Rev. Maudy Muchanyereyi likes to say that her career in higher education “found her.” A member of The United Methodist Church’s Zimbabwe Episcopal Area, Muchanyereyi stepped into the role of chaplain at Africa University after serving as pastor at a community church, and faith guided her again when she decided to take the first steps toward a Ph.D.
She is one of 13 students in the inaugural class of the new joint doctoral program between Africa University and Wesley House Cambridge.
“This Ph.D. program will help me realize my dream to become an effective researcher,” said Muchanyereyi. “The challenges and uncertainties faced by the 21st century Church not only calls for theologians who just interpret scriptures but dynamic individuals who can market the Church and make it competitive to draw souls to Christ.”
Muchanyereyi, like her fellow students in the program, works in a career where faith and higher education intersect. Now that she is preaching on campus at Africa University, she wanted to be better prepared to grapple with that intersection and shape it into the future.
“As a university chaplain, the position in itself calls for one to be academically advanced as a way of inspiration, and as a role model to the community that I lead,” she said.
For Muchanyereyi, it is particularly important that female students see her serving in this pastoral role and earning her doctorate.
“Few women in my church have attained this level of education. Therefore, this could pave the way for women clergy to further their studies. The program offers me the opportunity to try new things and prove that as a woman, gender is not a limiting factor,” she explained.
Muchanyereyi also feels that this unique program will create a forum for African theologians to share their insights and build a strong pipeline for disseminating their knowledge in schools and communities.
“I’m passionate about creating forums where Africans gather themselves to carry out critical dialogue on different theological issues specific to our context,” she said. “Who else, but the Africans themselves, would give the proper interpretation and analysis of their own theological experiences?”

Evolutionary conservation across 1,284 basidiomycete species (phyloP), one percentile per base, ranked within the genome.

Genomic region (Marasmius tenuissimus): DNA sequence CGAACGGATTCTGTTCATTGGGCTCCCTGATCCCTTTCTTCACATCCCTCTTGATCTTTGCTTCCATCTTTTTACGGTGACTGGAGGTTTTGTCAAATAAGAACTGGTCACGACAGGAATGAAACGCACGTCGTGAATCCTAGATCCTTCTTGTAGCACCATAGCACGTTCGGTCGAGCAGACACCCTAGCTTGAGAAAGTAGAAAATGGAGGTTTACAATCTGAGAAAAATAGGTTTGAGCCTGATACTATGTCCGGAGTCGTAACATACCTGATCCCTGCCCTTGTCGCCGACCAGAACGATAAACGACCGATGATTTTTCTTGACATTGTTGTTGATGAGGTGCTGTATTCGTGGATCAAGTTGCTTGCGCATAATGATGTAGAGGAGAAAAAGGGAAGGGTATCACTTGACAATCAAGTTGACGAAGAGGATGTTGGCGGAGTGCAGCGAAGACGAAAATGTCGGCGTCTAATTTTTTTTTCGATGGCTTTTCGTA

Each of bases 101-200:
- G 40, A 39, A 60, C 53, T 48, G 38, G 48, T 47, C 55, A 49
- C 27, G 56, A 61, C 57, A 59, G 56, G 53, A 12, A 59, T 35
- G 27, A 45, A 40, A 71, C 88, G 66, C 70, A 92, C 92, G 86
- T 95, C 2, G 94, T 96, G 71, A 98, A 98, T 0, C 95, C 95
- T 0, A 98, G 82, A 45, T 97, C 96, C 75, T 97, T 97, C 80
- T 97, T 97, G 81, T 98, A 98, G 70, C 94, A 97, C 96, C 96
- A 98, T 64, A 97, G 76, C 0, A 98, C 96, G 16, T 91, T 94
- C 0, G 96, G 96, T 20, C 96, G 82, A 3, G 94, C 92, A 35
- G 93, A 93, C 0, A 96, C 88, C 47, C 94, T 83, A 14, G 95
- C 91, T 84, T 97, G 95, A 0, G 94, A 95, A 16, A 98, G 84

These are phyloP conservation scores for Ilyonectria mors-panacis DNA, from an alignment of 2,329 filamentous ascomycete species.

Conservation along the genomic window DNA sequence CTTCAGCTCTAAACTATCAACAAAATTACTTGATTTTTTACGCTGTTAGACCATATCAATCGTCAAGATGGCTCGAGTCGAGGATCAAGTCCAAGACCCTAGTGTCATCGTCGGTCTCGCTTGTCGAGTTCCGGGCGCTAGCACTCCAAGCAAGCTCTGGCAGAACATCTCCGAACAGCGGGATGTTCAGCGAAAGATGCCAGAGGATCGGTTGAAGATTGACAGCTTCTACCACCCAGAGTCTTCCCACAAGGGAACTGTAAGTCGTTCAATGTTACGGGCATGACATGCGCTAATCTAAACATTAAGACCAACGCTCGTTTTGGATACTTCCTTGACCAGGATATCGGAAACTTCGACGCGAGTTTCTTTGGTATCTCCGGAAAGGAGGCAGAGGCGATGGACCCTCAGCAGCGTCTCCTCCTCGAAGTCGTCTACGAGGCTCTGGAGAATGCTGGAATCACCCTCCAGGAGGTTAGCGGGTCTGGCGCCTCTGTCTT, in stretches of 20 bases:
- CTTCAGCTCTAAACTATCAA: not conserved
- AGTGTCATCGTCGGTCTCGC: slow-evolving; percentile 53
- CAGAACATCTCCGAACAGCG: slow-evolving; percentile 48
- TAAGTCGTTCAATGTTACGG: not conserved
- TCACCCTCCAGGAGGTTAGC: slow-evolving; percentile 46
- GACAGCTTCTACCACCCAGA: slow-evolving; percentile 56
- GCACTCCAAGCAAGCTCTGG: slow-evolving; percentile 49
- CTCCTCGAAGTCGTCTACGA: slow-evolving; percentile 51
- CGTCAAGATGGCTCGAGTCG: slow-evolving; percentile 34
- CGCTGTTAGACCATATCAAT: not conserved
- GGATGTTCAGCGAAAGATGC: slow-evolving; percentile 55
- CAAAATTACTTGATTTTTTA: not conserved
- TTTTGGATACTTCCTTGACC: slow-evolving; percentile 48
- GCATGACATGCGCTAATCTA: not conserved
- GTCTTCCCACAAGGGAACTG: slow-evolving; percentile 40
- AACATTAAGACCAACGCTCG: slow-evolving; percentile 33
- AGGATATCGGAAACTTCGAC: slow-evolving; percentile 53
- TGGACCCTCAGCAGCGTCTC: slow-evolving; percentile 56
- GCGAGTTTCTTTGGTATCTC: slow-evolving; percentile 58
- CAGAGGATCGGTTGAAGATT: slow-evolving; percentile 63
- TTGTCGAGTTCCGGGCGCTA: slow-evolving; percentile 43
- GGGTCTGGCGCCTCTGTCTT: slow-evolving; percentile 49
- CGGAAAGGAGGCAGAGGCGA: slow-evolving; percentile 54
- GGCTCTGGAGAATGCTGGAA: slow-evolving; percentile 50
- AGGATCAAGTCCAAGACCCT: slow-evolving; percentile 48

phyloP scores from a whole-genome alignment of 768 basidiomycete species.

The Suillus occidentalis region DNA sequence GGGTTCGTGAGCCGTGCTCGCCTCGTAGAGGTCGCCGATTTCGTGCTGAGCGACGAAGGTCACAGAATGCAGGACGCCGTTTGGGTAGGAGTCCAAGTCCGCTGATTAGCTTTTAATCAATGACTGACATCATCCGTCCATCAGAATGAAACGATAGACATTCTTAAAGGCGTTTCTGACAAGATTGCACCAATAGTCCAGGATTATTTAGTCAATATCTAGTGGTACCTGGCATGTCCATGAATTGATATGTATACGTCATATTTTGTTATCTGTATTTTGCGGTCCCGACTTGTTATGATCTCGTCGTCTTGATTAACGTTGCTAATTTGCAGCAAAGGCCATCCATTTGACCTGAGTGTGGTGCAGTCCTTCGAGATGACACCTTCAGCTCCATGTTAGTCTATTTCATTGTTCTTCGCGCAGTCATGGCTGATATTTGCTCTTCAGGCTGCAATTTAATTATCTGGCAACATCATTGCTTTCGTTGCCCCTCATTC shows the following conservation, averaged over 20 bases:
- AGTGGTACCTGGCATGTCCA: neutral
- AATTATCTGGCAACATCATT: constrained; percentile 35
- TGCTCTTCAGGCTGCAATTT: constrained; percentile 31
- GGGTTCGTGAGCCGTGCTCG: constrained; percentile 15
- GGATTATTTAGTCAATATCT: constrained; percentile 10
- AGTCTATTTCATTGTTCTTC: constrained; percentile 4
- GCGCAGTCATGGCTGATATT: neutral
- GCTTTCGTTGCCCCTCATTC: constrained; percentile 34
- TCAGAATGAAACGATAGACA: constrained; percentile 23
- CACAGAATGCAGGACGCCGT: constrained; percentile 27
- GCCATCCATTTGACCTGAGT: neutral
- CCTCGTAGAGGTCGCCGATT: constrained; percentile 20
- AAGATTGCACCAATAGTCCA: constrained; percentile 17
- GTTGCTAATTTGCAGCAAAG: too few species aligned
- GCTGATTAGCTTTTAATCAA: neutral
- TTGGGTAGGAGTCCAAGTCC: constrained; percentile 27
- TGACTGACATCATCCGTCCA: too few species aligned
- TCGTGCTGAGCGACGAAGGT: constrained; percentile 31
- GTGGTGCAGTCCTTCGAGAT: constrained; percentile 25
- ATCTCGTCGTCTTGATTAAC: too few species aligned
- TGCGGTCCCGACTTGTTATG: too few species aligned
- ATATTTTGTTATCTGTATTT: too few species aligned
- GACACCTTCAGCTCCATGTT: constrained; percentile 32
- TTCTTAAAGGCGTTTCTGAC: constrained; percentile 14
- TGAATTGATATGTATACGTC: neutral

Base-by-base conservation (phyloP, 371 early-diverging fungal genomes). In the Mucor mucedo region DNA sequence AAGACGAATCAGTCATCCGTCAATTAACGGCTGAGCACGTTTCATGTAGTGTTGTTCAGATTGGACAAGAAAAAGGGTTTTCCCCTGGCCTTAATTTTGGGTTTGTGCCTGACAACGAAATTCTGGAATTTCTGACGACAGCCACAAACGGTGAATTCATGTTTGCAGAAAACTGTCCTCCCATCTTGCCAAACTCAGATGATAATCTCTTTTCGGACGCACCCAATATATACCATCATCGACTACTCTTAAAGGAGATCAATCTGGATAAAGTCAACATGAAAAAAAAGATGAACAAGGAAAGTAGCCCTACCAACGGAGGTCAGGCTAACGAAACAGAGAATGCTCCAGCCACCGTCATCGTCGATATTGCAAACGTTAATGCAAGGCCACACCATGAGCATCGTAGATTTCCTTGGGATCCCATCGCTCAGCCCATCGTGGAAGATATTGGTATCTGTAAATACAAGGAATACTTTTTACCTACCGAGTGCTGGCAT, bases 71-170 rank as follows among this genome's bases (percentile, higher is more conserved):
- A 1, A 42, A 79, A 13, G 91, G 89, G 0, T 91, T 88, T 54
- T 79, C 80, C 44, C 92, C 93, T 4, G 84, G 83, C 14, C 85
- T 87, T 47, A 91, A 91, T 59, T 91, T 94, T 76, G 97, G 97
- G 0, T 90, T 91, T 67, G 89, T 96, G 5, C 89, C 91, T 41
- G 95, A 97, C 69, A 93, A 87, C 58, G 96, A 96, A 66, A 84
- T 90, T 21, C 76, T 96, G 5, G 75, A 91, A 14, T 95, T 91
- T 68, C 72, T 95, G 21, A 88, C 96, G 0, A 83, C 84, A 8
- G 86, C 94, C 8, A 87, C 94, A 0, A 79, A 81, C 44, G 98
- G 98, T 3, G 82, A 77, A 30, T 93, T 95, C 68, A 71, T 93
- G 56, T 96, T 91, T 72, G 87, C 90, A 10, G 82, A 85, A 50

Muchanyereyi plans to focus her dissertation research on the African theological experience.
“I am attracted majorly to African Christian Theology, bearing in mind that as much as the UMC is a connectional church, theology is never done in a vacuum but is influenced by its context. It is my desire to explore how contextual matters have impacted the Church in Zimbabwe,” she said.
Muchanyereyi sees Africa University as the perfect place to launch her studies because of the great diversity on campus. Students come from all over the content of Africa, and while there are many Christians, there are also students of other faiths including Islam and African traditional religions. She plans to dive into the multifaceted community with her research and use comparative analysis to show how different faiths can coexist, share ideas and collaborate.
Although it is still early in her studies, Muchanyereyi already expects the joint doctoral program to have a high impact.
“The dialogue and interactions are invaluable in making one a better theologian or student in Christian religion,” she said.
Stay tuned for more “Meet the Scholars” profiles of the first Africa University-Wesley House doctoral class.
About the joint program: The Africa University-Wesley House joint doctoral program is designed to expand the teaching and research capacity for United Methodist institutions in Africa by increasing the number of educators with doctorates and a deep knowledge of local needs and contexts. The General Board of Higher Education and Ministry (GBHEM) and the Central Conference Theological Education Fund (CCTEF) have both provided financial support to make this possible.
About GBHEM: The General Board of Higher Education and Ministry’s mission is to build capacity for United Methodist lay and clergy leaders to discover, claim and flourish in Christ’s calling in their lives, by creating connections and providing resources to aid in recruitment, education, professional development and spiritual formation. Every elder, deacon and licensed local pastor benefits from our training and candidacy programs. Many young adults find help in clarifying their vocation and God’s call in their lives through our leadership and discernment programs. Follow us on Twitter and Facebook: @GBHEM.